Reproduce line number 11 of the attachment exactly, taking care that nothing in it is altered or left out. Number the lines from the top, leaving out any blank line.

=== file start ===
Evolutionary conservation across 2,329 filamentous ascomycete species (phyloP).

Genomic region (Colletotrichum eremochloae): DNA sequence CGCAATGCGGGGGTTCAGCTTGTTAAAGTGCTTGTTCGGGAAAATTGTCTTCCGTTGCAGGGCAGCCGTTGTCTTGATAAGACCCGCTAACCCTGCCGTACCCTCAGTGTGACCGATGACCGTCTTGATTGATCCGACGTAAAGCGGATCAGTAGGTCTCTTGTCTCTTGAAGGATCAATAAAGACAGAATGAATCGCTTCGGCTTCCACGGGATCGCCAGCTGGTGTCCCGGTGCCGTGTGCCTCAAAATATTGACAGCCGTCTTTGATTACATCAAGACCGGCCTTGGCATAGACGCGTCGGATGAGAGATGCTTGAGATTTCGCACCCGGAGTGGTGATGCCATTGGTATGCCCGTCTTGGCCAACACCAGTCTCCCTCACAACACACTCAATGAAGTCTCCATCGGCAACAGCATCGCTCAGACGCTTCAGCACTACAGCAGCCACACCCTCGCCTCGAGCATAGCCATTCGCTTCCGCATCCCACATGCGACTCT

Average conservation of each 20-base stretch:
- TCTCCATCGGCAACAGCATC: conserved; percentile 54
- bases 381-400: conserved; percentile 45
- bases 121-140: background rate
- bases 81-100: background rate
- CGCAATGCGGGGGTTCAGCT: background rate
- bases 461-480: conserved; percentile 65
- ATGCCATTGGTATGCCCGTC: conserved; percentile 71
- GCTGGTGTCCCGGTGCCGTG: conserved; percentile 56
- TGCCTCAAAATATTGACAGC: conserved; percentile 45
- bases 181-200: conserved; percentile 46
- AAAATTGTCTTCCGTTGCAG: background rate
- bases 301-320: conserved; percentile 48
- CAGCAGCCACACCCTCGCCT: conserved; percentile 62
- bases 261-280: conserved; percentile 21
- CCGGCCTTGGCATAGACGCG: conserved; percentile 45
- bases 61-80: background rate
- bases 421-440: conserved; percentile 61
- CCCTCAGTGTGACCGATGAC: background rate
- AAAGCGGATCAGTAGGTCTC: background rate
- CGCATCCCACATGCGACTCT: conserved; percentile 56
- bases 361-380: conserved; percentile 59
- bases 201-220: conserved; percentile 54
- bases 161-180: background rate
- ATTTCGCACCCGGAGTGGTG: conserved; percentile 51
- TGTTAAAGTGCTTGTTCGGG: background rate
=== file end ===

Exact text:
- GCTGGTGTCCCGGTGCCGTG: conserved; percentile 56